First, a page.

The Interviews, TV review: Delving into the darker side of Carry On king Kenneth Williams

Each episode of the Gold show is a biography of a British comedy great told through chat show clips and TV appearances

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Gold might be known for showing reruns of Only Fools and Horses, but it does occasionally commission its own stuff. The Interviews proved to be a gentle, old-fashioned show, enjoyable thanks to its subject, but one that may not attract much of an audience beyond the channel's devotees.

Each episode is a biography of a British comedy great told through chat show clips and TV appearances, narrated by Gold favourite, Dawn French. This first instalment, charting Carry On king Kenneth Williams' life, served as both a reminder of his genius and a delve into the darker side of the man known for the perfectly delivered double-entendre. Like Gold's schedule and Williams' 'ooh matron' catchphrase, the style was from another era, made up of clips featuring the big names: Wogan, Aspel and Parky.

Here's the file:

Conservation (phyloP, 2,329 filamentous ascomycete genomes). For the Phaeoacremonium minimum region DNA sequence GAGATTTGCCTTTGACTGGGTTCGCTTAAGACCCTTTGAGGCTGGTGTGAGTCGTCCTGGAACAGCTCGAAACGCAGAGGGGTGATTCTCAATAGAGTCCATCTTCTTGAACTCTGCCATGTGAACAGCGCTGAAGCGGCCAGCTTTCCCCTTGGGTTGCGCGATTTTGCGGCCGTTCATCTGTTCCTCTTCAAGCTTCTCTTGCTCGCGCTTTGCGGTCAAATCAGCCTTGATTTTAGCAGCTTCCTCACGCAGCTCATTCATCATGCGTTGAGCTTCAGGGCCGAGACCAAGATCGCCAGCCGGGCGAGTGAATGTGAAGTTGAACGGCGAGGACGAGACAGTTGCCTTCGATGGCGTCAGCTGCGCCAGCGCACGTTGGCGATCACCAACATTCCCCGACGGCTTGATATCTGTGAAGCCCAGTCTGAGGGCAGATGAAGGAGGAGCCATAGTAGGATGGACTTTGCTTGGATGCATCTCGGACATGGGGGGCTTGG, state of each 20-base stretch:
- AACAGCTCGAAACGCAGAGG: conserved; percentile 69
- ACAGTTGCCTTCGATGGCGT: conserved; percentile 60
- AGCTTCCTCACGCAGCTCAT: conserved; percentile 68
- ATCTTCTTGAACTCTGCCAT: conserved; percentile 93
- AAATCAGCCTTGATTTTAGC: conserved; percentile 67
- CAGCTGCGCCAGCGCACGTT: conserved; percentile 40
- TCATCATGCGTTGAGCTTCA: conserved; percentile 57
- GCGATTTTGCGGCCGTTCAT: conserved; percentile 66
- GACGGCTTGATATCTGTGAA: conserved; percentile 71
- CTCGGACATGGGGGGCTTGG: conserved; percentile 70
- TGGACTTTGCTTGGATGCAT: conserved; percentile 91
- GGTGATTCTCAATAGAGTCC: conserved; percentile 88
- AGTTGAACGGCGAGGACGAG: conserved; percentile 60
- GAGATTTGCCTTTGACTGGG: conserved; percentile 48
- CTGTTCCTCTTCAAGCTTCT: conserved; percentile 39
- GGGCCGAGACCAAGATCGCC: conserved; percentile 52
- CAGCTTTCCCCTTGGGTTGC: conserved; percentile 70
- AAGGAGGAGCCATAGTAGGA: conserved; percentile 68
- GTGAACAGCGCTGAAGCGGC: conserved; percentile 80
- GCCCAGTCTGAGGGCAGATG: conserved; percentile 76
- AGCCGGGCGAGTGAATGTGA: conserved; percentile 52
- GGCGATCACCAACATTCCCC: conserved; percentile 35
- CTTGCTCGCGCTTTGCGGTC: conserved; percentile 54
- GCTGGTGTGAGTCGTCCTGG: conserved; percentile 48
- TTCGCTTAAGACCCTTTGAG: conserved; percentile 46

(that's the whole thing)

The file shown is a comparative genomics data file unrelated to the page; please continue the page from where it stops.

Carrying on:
The cosy chatshow format of yesteryear allowed for extreme frankness. "I'm protecting a deep-rooted inferiority complex," Williams once said of his exaggerated plummy tones that both belied his working-class upbringing and revealed the coping mechanisms of a boy and man who was always an outsider.

Despite his comedic "shield", he told interviewers about periods of suicidal depression and struggling with his sexuality. The programme ended, fittingly, with Williams in full flow in the guise of folk singer character Rambling Syd Rumpo, warbling The Ballad of The Woggler's Mooly, eyes and face ludicrously expressive – how he'd prefer to be remembered, I'm sure.